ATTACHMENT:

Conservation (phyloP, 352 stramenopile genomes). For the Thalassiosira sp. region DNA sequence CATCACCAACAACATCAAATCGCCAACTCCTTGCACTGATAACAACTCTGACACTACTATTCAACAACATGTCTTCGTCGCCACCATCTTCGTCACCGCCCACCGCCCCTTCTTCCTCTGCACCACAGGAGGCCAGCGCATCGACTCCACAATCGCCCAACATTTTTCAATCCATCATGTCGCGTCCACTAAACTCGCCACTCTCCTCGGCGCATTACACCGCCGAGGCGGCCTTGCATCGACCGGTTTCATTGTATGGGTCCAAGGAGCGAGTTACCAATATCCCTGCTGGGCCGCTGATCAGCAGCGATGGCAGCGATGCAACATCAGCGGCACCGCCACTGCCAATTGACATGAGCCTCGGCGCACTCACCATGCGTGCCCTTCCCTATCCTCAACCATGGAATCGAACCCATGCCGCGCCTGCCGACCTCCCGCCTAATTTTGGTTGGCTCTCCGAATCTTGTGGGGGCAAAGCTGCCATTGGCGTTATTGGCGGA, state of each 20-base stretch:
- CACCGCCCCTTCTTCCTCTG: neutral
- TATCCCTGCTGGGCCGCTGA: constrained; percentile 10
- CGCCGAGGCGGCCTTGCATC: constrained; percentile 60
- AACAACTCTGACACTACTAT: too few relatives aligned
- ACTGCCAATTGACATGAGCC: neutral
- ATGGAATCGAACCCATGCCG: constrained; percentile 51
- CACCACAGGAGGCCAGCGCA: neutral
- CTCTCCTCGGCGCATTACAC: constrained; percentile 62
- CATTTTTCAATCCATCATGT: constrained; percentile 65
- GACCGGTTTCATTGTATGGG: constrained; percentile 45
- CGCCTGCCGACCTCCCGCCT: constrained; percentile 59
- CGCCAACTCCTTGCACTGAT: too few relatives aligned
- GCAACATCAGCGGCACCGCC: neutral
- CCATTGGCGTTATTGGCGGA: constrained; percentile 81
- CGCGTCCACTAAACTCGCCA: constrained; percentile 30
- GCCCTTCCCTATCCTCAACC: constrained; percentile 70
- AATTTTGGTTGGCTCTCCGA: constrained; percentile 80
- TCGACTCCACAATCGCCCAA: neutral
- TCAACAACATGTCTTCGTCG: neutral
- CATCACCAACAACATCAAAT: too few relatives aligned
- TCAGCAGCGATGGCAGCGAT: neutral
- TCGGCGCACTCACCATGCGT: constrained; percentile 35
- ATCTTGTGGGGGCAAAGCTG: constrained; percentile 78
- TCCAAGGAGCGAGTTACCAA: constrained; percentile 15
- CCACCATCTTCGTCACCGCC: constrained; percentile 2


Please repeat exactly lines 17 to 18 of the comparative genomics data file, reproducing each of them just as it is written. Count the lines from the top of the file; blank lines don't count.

- GCCCTTCCCTATCCTCAACC: constrained; percentile 70
- AATTTTGGTTGGCTCTCCGA: constrained; percentile 80